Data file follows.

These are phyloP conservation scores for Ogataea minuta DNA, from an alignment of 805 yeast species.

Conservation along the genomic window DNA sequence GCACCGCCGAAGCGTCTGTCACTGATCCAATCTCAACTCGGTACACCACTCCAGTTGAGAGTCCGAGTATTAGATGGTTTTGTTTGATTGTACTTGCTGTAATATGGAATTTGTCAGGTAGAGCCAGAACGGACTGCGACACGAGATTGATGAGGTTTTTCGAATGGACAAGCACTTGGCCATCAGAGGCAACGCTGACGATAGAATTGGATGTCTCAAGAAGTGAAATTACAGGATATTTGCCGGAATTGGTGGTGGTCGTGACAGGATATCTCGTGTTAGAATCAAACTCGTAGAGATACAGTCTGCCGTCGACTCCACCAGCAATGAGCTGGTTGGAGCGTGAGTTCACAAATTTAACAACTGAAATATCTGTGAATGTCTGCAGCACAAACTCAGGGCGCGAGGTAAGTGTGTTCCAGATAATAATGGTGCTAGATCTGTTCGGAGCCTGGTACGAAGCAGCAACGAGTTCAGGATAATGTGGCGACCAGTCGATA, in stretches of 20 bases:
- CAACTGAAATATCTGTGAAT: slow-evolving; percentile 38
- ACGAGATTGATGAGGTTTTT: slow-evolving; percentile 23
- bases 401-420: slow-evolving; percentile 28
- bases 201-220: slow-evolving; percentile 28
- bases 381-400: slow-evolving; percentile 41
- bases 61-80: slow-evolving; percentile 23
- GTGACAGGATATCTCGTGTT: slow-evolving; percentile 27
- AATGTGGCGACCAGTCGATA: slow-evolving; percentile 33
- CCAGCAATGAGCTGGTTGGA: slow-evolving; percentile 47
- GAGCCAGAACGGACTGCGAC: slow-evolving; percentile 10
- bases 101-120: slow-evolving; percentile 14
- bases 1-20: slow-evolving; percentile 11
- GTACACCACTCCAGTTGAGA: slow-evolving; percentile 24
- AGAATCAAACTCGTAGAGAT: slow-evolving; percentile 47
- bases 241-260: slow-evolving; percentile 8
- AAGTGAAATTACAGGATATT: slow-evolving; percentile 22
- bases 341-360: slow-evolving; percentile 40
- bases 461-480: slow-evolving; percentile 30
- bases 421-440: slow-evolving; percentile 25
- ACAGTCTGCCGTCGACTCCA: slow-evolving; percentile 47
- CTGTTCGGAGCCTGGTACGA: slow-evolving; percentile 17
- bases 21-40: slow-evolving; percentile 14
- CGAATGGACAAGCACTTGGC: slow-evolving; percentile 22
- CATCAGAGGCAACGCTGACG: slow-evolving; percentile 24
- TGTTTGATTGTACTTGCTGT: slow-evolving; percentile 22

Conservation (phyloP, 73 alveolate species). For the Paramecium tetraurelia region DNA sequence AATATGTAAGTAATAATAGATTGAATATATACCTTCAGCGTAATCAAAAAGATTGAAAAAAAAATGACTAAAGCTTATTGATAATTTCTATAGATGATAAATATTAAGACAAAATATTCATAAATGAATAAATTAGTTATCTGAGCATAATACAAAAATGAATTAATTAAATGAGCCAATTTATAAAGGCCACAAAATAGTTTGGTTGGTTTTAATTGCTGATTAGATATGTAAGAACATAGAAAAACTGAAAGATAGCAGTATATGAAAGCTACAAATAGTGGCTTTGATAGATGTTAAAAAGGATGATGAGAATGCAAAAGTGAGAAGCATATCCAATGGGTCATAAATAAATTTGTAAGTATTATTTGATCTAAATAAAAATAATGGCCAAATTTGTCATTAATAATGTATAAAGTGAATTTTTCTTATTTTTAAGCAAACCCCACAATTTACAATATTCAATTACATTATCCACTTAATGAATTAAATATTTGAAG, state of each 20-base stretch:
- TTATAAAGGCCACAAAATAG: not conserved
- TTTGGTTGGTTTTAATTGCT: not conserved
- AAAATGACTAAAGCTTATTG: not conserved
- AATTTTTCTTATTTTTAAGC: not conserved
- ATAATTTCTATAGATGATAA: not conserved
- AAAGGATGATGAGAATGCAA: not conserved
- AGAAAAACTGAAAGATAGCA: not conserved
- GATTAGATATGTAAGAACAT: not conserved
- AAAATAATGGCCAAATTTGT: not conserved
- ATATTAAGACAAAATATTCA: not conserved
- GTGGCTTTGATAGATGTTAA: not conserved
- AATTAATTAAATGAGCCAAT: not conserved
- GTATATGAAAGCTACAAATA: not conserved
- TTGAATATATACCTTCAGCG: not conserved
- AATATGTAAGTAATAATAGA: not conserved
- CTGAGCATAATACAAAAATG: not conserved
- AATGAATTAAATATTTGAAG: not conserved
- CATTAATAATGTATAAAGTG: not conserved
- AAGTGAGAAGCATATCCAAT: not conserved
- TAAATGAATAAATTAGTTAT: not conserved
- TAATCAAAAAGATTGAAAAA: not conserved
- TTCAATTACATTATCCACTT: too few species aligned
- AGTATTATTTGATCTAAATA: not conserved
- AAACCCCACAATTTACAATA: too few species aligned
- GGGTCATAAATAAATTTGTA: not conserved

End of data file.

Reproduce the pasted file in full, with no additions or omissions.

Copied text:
These are phyloP conservation scores for Ogataea minuta DNA, from an alignment of 805 yeast species.

Conservation along the genomic window DNA sequence GCACCGCCGAAGCGTCTGTCACTGATCCAATCTCAACTCGGTACACCACTCCAGTTGAGAGTCCGAGTATTAGATGGTTTTGTTTGATTGTACTTGCTGTAATATGGAATTTGTCAGGTAGAGCCAGAACGGACTGCGACACGAGATTGATGAGGTTTTTCGAATGGACAAGCACTTGGCCATCAGAGGCAACGCTGACGATAGAATTGGATGTCTCAAGAAGTGAAATTACAGGATATTTGCCGGAATTGGTGGTGGTCGTGACAGGATATCTCGTGTTAGAATCAAACTCGTAGAGATACAGTCTGCCGTCGACTCCACCAGCAATGAGCTGGTTGGAGCGTGAGTTCACAAATTTAACAACTGAAATATCTGTGAATGTCTGCAGCACAAACTCAGGGCGCGAGGTAAGTGTGTTCCAGATAATAATGGTGCTAGATCTGTTCGGAGCCTGGTACGAAGCAGCAACGAGTTCAGGATAATGTGGCGACCAGTCGATA, in stretches of 20 bases:
- CAACTGAAATATCTGTGAAT: slow-evolving; percentile 38
- ACGAGATTGATGAGGTTTTT: slow-evolving; percentile 23
- bases 401-420: slow-evolving; percentile 28
- bases 201-220: slow-evolving; percentile 28
- bases 381-400: slow-evolving; percentile 41
- bases 61-80: slow-evolving; percentile 23
- GTGACAGGATATCTCGTGTT: slow-evolving; percentile 27
- AATGTGGCGACCAGTCGATA: slow-evolving; percentile 33
- CCAGCAATGAGCTGGTTGGA: slow-evolving; percentile 47
- GAGCCAGAACGGACTGCGAC: slow-evolving; percentile 10
- bases 101-120: slow-evolving; percentile 14
- bases 1-20: slow-evolving; percentile 11
- GTACACCACTCCAGTTGAGA: slow-evolving; percentile 24
- AGAATCAAACTCGTAGAGAT: slow-evolving; percentile 47
- bases 241-260: slow-evolving; percentile 8
- AAGTGAAATTACAGGATATT: slow-evolving; percentile 22
- bases 341-360: slow-evolving; percentile 40
- bases 461-480: slow-evolving; percentile 30
- bases 421-440: slow-evolving; percentile 25
- ACAGTCTGCCGTCGACTCCA: slow-evolving; percentile 47
- CTGTTCGGAGCCTGGTACGA: slow-evolving; percentile 17
- bases 21-40: slow-evolving; percentile 14
- CGAATGGACAAGCACTTGGC: slow-evolving; percentile 22
- CATCAGAGGCAACGCTGACG: slow-evolving; percentile 24
- TGTTTGATTGTACTTGCTGT: slow-evolving; percentile 22

Conservation (phyloP, 73 alveolate species). For the Paramecium tetraurelia region DNA sequence AATATGTAAGTAATAATAGATTGAATATATACCTTCAGCGTAATCAAAAAGATTGAAAAAAAAATGACTAAAGCTTATTGATAATTTCTATAGATGATAAATATTAAGACAAAATATTCATAAATGAATAAATTAGTTATCTGAGCATAATACAAAAATGAATTAATTAAATGAGCCAATTTATAAAGGCCACAAAATAGTTTGGTTGGTTTTAATTGCTGATTAGATATGTAAGAACATAGAAAAACTGAAAGATAGCAGTATATGAAAGCTACAAATAGTGGCTTTGATAGATGTTAAAAAGGATGATGAGAATGCAAAAGTGAGAAGCATATCCAATGGGTCATAAATAAATTTGTAAGTATTATTTGATCTAAATAAAAATAATGGCCAAATTTGTCATTAATAATGTATAAAGTGAATTTTTCTTATTTTTAAGCAAACCCCACAATTTACAATATTCAATTACATTATCCACTTAATGAATTAAATATTTGAAG, state of each 20-base stretch:
- TTATAAAGGCCACAAAATAG: not conserved
- TTTGGTTGGTTTTAATTGCT: not conserved
- AAAATGACTAAAGCTTATTG: not conserved
- AATTTTTCTTATTTTTAAGC: not conserved
- ATAATTTCTATAGATGATAA: not conserved
- AAAGGATGATGAGAATGCAA: not conserved
- AGAAAAACTGAAAGATAGCA: not conserved
- GATTAGATATGTAAGAACAT: not conserved
- AAAATAATGGCCAAATTTGT: not conserved
- ATATTAAGACAAAATATTCA: not conserved
- GTGGCTTTGATAGATGTTAA: not conserved
- AATTAATTAAATGAGCCAAT: not conserved
- GTATATGAAAGCTACAAATA: not conserved
- TTGAATATATACCTTCAGCG: not conserved
- AATATGTAAGTAATAATAGA: not conserved
- CTGAGCATAATACAAAAATG: not conserved
- AATGAATTAAATATTTGAAG: not conserved
- CATTAATAATGTATAAAGTG: not conserved
- AAGTGAGAAGCATATCCAAT: not conserved
- TAAATGAATAAATTAGTTAT: not conserved
- TAATCAAAAAGATTGAAAAA: not conserved
- TTCAATTACATTATCCACTT: too few species aligned
- AGTATTATTTGATCTAAATA: not conserved
- AAACCCCACAATTTACAATA: too few species aligned
- GGGTCATAAATAAATTTGTA: not conserved